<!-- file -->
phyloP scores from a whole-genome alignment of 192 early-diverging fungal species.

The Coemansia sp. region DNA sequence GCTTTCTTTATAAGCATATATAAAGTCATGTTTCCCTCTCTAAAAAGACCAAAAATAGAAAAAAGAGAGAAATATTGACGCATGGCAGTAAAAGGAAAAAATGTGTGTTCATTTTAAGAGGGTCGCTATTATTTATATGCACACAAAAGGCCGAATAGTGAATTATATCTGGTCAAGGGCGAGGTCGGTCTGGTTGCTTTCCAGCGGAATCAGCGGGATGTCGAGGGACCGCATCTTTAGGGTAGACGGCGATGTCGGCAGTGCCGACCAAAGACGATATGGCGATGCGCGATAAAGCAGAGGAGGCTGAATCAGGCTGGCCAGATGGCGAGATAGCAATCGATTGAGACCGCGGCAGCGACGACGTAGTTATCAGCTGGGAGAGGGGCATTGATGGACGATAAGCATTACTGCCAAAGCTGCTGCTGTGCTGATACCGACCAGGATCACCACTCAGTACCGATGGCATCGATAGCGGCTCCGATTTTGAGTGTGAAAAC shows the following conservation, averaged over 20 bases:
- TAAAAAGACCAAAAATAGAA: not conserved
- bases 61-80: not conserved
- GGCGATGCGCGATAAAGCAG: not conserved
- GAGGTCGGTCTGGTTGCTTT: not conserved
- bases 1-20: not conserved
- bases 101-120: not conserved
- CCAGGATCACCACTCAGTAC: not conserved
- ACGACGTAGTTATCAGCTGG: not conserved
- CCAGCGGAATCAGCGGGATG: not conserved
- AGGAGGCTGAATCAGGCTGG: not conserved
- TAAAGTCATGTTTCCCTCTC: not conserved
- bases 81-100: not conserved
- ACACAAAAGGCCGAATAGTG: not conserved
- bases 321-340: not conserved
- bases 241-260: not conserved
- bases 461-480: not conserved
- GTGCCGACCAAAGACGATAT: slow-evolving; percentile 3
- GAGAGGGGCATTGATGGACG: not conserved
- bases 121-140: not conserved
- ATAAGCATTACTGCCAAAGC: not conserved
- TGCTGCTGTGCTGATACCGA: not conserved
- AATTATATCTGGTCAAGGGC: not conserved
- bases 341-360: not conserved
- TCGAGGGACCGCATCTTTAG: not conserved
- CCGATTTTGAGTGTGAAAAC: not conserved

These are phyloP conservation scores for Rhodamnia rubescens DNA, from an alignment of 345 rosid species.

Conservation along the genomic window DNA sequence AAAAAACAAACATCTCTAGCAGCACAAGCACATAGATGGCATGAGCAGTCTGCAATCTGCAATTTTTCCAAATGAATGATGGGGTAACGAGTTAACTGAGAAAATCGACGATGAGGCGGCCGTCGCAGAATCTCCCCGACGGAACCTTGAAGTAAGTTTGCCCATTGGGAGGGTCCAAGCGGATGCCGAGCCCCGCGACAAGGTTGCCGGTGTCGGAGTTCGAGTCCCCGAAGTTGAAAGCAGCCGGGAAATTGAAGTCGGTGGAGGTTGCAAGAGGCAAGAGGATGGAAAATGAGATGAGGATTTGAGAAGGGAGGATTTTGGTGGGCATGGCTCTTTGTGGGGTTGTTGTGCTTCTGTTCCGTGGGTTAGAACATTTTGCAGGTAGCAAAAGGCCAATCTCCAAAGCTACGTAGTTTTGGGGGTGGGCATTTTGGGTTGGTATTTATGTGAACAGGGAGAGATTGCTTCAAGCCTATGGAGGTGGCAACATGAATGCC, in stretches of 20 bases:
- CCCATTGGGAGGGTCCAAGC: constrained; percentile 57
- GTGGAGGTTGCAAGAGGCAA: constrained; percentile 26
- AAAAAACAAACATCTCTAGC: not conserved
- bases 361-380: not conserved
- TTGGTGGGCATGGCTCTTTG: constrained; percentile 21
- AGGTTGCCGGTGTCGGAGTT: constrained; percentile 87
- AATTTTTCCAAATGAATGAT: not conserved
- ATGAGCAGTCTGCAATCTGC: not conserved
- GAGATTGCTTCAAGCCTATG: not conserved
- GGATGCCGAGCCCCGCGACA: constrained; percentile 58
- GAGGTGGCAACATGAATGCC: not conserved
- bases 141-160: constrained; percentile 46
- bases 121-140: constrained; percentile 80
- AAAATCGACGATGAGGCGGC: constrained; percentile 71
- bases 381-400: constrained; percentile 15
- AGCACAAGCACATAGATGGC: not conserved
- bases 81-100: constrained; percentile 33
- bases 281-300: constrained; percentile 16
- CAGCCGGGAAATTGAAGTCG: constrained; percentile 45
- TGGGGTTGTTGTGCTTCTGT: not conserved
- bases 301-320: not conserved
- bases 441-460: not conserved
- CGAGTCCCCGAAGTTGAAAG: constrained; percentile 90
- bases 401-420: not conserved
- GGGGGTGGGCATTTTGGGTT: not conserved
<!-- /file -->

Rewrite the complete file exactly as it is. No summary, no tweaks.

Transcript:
phyloP scores from a whole-genome alignment of 192 early-diverging fungal species.

The Coemansia sp. region DNA sequence GCTTTCTTTATAAGCATATATAAAGTCATGTTTCCCTCTCTAAAAAGACCAAAAATAGAAAAAAGAGAGAAATATTGACGCATGGCAGTAAAAGGAAAAAATGTGTGTTCATTTTAAGAGGGTCGCTATTATTTATATGCACACAAAAGGCCGAATAGTGAATTATATCTGGTCAAGGGCGAGGTCGGTCTGGTTGCTTTCCAGCGGAATCAGCGGGATGTCGAGGGACCGCATCTTTAGGGTAGACGGCGATGTCGGCAGTGCCGACCAAAGACGATATGGCGATGCGCGATAAAGCAGAGGAGGCTGAATCAGGCTGGCCAGATGGCGAGATAGCAATCGATTGAGACCGCGGCAGCGACGACGTAGTTATCAGCTGGGAGAGGGGCATTGATGGACGATAAGCATTACTGCCAAAGCTGCTGCTGTGCTGATACCGACCAGGATCACCACTCAGTACCGATGGCATCGATAGCGGCTCCGATTTTGAGTGTGAAAAC shows the following conservation, averaged over 20 bases:
- TAAAAAGACCAAAAATAGAA: not conserved
- bases 61-80: not conserved
- GGCGATGCGCGATAAAGCAG: not conserved
- GAGGTCGGTCTGGTTGCTTT: not conserved
- bases 1-20: not conserved
- bases 101-120: not conserved
- CCAGGATCACCACTCAGTAC: not conserved
- ACGACGTAGTTATCAGCTGG: not conserved
- CCAGCGGAATCAGCGGGATG: not conserved
- AGGAGGCTGAATCAGGCTGG: not conserved
- TAAAGTCATGTTTCCCTCTC: not conserved
- bases 81-100: not conserved
- ACACAAAAGGCCGAATAGTG: not conserved
- bases 321-340: not conserved
- bases 241-260: not conserved
- bases 461-480: not conserved
- GTGCCGACCAAAGACGATAT: slow-evolving; percentile 3
- GAGAGGGGCATTGATGGACG: not conserved
- bases 121-140: not conserved
- ATAAGCATTACTGCCAAAGC: not conserved
- TGCTGCTGTGCTGATACCGA: not conserved
- AATTATATCTGGTCAAGGGC: not conserved
- bases 341-360: not conserved
- TCGAGGGACCGCATCTTTAG: not conserved
- CCGATTTTGAGTGTGAAAAC: not conserved

These are phyloP conservation scores for Rhodamnia rubescens DNA, from an alignment of 345 rosid species.

Conservation along the genomic window DNA sequence AAAAAACAAACATCTCTAGCAGCACAAGCACATAGATGGCATGAGCAGTCTGCAATCTGCAATTTTTCCAAATGAATGATGGGGTAACGAGTTAACTGAGAAAATCGACGATGAGGCGGCCGTCGCAGAATCTCCCCGACGGAACCTTGAAGTAAGTTTGCCCATTGGGAGGGTCCAAGCGGATGCCGAGCCCCGCGACAAGGTTGCCGGTGTCGGAGTTCGAGTCCCCGAAGTTGAAAGCAGCCGGGAAATTGAAGTCGGTGGAGGTTGCAAGAGGCAAGAGGATGGAAAATGAGATGAGGATTTGAGAAGGGAGGATTTTGGTGGGCATGGCTCTTTGTGGGGTTGTTGTGCTTCTGTTCCGTGGGTTAGAACATTTTGCAGGTAGCAAAAGGCCAATCTCCAAAGCTACGTAGTTTTGGGGGTGGGCATTTTGGGTTGGTATTTATGTGAACAGGGAGAGATTGCTTCAAGCCTATGGAGGTGGCAACATGAATGCC, in stretches of 20 bases:
- CCCATTGGGAGGGTCCAAGC: constrained; percentile 57
- GTGGAGGTTGCAAGAGGCAA: constrained; percentile 26
- AAAAAACAAACATCTCTAGC: not conserved
- bases 361-380: not conserved
- TTGGTGGGCATGGCTCTTTG: constrained; percentile 21
- AGGTTGCCGGTGTCGGAGTT: constrained; percentile 87
- AATTTTTCCAAATGAATGAT: not conserved
- ATGAGCAGTCTGCAATCTGC: not conserved
- GAGATTGCTTCAAGCCTATG: not conserved
- GGATGCCGAGCCCCGCGACA: constrained; percentile 58
- GAGGTGGCAACATGAATGCC: not conserved
- bases 141-160: constrained; percentile 46
- bases 121-140: constrained; percentile 80
- AAAATCGACGATGAGGCGGC: constrained; percentile 71
- bases 381-400: constrained; percentile 15
- AGCACAAGCACATAGATGGC: not conserved
- bases 81-100: constrained; percentile 33
- bases 281-300: constrained; percentile 16
- CAGCCGGGAAATTGAAGTCG: constrained; percentile 45
- TGGGGTTGTTGTGCTTCTGT: not conserved
- bases 301-320: not conserved
- bases 441-460: not conserved
- CGAGTCCCCGAAGTTGAAAG: constrained; percentile 90
- bases 401-420: not conserved
- GGGGGTGGGCATTTTGGGTT: not conserved